the courtyard and had sat down together, Peter sat down with them. 56 A servant girl
saw him seated there in the firelight. She looked closely at him and said, “This man was
with him.”
57 But he denied it. “Woman, I don’t know him,” he said.
58 A little later someone else saw him and said, “You also are one of them.”
“Man, I am not!” Peter replied.
59 About an hour later another asserted, “Certainly this fellow was with him, for he is a
Galilean.”
60 Peter replied, “Man, I don’t know what you’re talking about!” Just as he was speaking,
the rooster crowed. 61 The Lord turned and looked straight at Peter. Then Peter
remembered the word the Lord had spoken to him: “Before the rooster crows today, you
will disown me three times.” 62 And he went outside and wept bitterly.

Judas – Luke 22
22 Now the Festival of Unleavened Bread, called the Passover, was approaching, 2 and
the chief priests and the teachers of the law were looking for some way to get rid of
Jesus, for they were afraid of the people. 3 Then Satan entered Judas, called Iscariot,
one of the Twelve. 4 And Judas went to the chief priests and the officers of the temple
guard and discussed with them how he might betray Jesus. 5 They were delighted and
agreed to give him money. 6 He consented, and watched for an opportunity to hand
Jesus over to them when no crowd was present.

47 While he was still speaking a crowd came up, and the man who was called Judas,
one of the Twelve, was leading them. He approached Jesus to kiss him, 48 but Jesus
asked him, “Judas, are you betraying the Son of Man with a kiss?”
This kiss was the most brutal way to betray Jesus. A kiss in this way, this time and
culture didn’t represent a romantic affection, but instead it was a sign of respect and
honor. So Judas is saying, I greet you with honor and respect as I then hand you over to
your death. It gives new meaning to…
Proverbs 27:6 – “Wounds from a friend can be trusted, but an enemy multiplies kisses.”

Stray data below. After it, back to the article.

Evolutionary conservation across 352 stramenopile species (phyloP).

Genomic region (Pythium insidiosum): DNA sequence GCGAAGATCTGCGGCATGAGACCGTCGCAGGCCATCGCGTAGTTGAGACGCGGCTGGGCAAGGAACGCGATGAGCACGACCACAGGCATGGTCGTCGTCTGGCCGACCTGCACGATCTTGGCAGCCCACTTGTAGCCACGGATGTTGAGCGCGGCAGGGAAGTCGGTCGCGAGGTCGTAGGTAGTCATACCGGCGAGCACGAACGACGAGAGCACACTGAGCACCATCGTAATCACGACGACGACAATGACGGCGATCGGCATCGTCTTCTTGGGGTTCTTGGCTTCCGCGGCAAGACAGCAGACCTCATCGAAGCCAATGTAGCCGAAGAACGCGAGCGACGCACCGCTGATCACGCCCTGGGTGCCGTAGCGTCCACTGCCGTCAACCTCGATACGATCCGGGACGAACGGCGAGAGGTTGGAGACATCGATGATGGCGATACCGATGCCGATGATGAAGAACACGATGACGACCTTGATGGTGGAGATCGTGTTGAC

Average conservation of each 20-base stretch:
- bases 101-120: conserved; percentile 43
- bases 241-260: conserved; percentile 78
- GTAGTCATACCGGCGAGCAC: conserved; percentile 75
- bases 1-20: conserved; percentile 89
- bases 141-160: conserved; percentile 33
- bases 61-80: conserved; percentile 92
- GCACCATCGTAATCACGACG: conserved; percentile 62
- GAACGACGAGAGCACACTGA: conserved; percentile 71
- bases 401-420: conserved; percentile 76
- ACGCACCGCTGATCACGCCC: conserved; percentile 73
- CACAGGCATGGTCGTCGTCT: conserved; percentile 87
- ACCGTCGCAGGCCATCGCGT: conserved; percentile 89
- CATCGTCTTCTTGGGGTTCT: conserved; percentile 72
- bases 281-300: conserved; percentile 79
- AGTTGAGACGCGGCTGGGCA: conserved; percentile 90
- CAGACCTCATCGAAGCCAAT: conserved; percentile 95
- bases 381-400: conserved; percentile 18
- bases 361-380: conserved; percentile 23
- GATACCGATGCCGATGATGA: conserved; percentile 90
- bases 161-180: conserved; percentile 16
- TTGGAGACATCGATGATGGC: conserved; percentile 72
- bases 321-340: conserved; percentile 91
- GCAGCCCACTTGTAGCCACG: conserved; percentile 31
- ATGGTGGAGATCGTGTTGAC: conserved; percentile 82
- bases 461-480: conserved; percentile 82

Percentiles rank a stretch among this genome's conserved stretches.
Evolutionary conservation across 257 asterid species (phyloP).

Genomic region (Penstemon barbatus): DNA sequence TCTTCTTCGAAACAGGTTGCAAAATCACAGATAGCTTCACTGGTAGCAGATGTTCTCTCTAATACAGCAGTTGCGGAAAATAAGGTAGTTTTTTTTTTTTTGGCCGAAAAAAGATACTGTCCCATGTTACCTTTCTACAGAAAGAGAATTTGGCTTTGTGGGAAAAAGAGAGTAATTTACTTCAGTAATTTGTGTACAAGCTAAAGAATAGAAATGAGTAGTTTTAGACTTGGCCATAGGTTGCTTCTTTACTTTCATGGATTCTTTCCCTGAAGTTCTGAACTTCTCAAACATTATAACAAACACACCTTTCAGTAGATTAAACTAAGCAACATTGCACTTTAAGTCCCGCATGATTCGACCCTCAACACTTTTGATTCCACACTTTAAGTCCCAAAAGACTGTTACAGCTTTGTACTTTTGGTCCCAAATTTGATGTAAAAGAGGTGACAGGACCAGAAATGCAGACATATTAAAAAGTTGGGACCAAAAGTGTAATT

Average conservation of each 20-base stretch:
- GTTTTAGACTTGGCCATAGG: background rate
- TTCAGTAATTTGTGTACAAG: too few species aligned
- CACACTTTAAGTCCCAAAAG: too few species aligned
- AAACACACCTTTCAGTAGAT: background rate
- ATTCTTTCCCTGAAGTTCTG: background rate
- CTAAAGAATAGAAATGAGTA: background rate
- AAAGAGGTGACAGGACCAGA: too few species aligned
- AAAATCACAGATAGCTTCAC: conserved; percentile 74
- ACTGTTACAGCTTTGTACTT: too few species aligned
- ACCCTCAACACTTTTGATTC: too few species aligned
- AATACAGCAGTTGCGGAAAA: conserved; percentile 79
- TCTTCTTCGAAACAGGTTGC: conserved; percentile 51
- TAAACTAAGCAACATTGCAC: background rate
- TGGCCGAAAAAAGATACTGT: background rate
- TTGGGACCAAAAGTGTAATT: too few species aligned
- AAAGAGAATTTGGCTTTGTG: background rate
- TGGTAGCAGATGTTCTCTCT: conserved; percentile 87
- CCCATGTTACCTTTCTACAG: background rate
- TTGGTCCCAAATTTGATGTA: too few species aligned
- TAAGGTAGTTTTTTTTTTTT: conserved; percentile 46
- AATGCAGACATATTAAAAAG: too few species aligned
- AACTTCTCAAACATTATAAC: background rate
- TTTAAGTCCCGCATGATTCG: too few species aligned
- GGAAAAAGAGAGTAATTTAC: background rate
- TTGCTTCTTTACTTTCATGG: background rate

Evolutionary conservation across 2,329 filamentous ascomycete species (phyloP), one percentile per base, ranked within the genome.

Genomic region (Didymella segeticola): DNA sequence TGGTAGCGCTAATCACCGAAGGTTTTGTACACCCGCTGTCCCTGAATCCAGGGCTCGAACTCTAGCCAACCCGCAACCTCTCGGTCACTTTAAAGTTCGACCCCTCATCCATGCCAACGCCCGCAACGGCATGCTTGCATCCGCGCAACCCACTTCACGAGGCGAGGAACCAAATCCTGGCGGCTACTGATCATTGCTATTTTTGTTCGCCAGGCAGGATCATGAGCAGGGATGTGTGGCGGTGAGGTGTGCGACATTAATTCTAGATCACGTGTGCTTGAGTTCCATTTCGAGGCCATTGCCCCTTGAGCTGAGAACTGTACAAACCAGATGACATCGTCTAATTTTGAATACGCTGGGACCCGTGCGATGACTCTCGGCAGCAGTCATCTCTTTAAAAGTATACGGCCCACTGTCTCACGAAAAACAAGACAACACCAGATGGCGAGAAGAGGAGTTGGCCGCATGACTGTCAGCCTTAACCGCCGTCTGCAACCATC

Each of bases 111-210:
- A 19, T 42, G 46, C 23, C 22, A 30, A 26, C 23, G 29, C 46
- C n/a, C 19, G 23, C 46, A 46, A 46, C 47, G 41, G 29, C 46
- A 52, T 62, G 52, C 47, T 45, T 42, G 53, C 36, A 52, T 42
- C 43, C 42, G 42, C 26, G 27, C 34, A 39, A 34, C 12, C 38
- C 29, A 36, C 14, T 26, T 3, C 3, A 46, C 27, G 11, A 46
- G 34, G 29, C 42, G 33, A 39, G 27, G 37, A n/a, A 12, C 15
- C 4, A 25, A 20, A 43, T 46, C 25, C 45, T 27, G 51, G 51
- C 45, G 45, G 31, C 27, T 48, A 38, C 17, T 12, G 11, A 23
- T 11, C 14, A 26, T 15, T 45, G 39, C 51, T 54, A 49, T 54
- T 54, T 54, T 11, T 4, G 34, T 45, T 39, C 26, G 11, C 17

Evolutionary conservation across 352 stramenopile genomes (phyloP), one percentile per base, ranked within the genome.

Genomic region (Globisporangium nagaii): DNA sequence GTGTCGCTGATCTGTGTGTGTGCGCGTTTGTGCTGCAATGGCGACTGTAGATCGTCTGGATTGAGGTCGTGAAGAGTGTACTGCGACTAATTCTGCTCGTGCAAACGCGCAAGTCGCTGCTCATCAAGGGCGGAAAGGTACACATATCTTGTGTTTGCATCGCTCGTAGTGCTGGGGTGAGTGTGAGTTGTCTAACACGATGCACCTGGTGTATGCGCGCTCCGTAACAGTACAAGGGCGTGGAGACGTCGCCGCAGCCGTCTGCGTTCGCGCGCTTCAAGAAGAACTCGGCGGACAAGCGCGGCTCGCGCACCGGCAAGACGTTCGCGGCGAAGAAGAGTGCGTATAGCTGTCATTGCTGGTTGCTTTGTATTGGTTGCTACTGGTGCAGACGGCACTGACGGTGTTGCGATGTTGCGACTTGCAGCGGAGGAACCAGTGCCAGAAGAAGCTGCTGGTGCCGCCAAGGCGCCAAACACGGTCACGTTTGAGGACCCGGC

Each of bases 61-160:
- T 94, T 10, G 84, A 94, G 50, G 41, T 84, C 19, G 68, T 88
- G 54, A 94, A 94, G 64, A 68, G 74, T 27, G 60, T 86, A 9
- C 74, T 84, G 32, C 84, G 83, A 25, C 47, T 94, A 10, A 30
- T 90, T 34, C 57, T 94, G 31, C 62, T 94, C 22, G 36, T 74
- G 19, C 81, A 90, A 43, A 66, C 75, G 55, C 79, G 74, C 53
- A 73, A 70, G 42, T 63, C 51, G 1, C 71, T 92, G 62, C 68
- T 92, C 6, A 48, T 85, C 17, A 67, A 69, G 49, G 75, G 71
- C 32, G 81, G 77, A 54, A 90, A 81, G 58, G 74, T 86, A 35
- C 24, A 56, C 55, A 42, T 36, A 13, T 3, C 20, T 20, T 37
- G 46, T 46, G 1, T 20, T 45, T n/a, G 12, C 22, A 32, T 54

Now we have two imperfect men, two backstabbing men, who are now facing their
shame and the collective weight of it all. Imagine this scene, the screen on one side is
Peter head in his lap as his tears puddle on a dirt floor. On the screen on the other side
the camera focuses on Judas. No more tears. Deadpan eyes. Distraught. Numb.
Peter’s response is to quit. He walks away from his call to be one who is sent, an
apostle. He returns to his life as a fisherman…until John 21 when Jesus reinstates him
to his true calling to be a fisher of men. He still had to face the consequences of his sin,
but he was met with overwhelming love that washes away our sin.

Judas’ response is captured in Matthew 27:3-5
3 When Judas, who had betrayed him, saw that Jesus was condemned, he was seized
with remorse and returned the thirty pieces of silver to the chief priests and the elders. 4
“I have sinned,” he said, “for I have betrayed innocent blood.”
“What is that to us?” they replied. “That’s your responsibility.”

5 So Judas threw the money into the temple and left. Then he went away and hanged
himself.
Judas’ response is to be so overtaken with grief that it separates him from the grace
and love he had experienced for 3 years. He actually walked with Jesus, saw miracles,
experienced life change, but when grief becomes our master, when our sin takes
control, it robs us of the very grace and life we so desperately need. He forgot that
despite his sin and his mess, he was chosen by God.
Both men took turns making mistakes, one from the front and other from the back.
Both men took turns betraying Jesus, one to his face and the other behind his back.
Both men took turns facing their shame, both left, one was restored and the other lets
it kill him.

“What should you do about this?”

Let’s be honest here, you have a little bit of Peter in you, and you have a little bit of
Judas in you. We all have moments when the sermon and the music hit just right and
we’re on the mountaintop, and we say “Yes God! I’m ALL IN- FOREVER!” and a week later
we’re trading God in for cheap because he didn’t meet our expectations. We all are
broken and faulty people.
Isaiah 64:6 For all of us have become like one who is unclean,
And all our righteous deeds are like a filthy garment; And all of us wither like a leaf,
And our iniquities, like the wind, take us away.